There is something about yarn that is fun and enticing to children. Perhaps it’s the softness of the fibers and the vibrant, fun colors. Or, maybe it’s the way each skein is made up of two or three threads wound ’round and ’round each other and then meticulously wrapped into a bundle, making a soft pillow.
I remember fondly the days when my great aunt visited me when I was a child. She always had a fancy cloth bag full of yarn, crochet hooks, and items in various stages of completion. I would sit close to her and watch her fingers on one hand wrapped with yarn and a crochet hook gently held in the other. Her hands would fly back and forth and up and under the soft, beautiful yarn. One day she surprised me with a ball of turquoise yarn and a crochet hook of my own. Then she patiently taught me the basics of crocheting.
Over the years I made small items. A pot holder. A coaster. Squares to piece together to make a vest. But for some reason, I eventually stopped crocheting—why, I don’t know.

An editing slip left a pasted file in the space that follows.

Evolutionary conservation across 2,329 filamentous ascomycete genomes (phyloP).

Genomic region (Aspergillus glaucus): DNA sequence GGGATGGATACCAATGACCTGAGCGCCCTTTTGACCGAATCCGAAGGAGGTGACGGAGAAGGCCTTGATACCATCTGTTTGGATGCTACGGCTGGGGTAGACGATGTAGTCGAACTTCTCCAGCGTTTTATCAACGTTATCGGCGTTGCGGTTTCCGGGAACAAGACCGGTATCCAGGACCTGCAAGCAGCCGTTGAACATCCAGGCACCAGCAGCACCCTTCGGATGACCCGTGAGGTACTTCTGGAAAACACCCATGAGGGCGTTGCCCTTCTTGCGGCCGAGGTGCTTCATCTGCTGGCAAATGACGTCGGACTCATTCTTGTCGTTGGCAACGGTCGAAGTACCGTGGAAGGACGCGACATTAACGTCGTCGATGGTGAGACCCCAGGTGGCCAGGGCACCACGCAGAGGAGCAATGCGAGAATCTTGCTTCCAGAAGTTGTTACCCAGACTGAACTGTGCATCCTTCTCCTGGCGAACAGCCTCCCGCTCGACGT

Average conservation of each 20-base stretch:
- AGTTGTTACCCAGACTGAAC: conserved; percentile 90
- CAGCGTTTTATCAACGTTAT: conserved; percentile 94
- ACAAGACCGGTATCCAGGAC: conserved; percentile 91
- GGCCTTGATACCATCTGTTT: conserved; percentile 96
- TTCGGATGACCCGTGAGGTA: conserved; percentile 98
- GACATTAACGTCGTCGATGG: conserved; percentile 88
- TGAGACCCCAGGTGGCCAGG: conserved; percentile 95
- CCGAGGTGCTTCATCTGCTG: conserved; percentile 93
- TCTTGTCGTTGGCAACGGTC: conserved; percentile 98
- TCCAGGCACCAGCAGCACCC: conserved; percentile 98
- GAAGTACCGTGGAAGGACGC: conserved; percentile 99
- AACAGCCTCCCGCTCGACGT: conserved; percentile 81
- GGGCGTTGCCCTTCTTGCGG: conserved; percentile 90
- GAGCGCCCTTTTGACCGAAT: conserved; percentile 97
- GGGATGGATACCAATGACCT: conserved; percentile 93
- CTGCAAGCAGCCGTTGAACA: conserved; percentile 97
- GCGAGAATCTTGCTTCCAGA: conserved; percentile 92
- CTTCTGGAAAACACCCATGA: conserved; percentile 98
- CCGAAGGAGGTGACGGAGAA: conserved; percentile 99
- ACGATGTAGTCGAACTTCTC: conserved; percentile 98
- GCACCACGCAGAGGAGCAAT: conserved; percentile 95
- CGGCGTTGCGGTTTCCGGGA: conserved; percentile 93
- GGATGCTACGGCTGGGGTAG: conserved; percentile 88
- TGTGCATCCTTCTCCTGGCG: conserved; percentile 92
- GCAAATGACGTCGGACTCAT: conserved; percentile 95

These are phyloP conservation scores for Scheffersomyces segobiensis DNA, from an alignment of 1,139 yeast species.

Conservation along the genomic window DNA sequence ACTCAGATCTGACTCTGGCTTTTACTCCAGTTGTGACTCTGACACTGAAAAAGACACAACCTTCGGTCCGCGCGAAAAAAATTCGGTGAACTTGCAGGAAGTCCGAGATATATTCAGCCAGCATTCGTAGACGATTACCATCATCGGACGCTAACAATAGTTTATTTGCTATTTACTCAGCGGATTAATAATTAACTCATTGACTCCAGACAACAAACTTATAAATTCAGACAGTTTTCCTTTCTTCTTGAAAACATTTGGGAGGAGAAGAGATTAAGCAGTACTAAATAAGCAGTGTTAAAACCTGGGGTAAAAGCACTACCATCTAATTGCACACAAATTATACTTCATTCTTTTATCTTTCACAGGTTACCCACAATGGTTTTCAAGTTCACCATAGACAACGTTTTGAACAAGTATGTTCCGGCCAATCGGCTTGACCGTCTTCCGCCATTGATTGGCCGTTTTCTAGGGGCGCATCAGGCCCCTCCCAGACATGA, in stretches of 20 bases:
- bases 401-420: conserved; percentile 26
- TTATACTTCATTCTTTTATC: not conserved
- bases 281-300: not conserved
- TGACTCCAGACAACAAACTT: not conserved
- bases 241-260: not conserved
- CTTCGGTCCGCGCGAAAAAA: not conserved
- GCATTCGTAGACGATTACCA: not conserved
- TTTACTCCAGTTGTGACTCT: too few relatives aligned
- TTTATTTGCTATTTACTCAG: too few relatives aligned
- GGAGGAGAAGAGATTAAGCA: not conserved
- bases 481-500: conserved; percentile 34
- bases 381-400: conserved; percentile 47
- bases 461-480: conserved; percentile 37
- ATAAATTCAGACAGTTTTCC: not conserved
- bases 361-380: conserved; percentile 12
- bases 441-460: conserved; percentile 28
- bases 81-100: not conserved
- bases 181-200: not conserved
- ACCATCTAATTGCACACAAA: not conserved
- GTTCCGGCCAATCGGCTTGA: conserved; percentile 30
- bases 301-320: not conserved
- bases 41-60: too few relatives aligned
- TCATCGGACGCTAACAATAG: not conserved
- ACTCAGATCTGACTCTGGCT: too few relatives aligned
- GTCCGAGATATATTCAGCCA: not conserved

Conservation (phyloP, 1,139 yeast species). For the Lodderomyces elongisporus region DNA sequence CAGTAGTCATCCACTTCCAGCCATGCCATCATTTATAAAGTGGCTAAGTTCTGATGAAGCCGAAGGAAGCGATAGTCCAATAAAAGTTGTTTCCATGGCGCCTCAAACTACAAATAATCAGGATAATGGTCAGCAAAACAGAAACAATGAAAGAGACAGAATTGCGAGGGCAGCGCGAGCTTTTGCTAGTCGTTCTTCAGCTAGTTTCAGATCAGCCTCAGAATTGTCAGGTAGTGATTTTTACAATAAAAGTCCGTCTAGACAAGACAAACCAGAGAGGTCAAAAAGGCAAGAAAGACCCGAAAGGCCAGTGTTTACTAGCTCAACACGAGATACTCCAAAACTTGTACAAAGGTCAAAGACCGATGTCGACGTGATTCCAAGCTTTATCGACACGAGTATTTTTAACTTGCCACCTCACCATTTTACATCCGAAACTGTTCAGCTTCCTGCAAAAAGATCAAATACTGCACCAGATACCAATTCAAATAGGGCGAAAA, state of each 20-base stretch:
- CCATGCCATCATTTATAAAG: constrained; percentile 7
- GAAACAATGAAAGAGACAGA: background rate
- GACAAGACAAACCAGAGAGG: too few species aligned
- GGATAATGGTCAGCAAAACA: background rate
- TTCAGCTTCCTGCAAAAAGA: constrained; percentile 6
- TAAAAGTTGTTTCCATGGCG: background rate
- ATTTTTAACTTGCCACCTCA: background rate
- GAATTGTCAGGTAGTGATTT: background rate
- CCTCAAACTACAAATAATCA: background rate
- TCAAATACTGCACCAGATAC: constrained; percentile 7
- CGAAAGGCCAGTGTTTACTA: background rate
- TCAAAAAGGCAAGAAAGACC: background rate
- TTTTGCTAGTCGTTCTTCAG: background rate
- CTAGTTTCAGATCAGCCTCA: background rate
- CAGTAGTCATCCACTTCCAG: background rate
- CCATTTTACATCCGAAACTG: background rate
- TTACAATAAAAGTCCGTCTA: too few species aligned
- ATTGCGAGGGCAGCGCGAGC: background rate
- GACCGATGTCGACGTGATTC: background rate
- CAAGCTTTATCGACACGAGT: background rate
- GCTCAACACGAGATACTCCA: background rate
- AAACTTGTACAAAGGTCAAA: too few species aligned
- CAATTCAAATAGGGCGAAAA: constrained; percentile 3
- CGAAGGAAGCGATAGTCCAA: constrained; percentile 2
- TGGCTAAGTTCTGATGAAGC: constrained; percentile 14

Not so long ago, I had many opportunities to sit with my ailing mother while at her many doctor appointments. Crocheting was the perfect activity for those long, stressful days. It allowed me to visit with my mom and keep myself from getting too filled with angst and worry while waiting for doctors’ reports. Although it had been nearly forty years since I had last crocheted anything, I was able to pick up where I left off as a kid. Chain one, single crochet, double crochet, turns, and much more—just like riding the proverbial bike.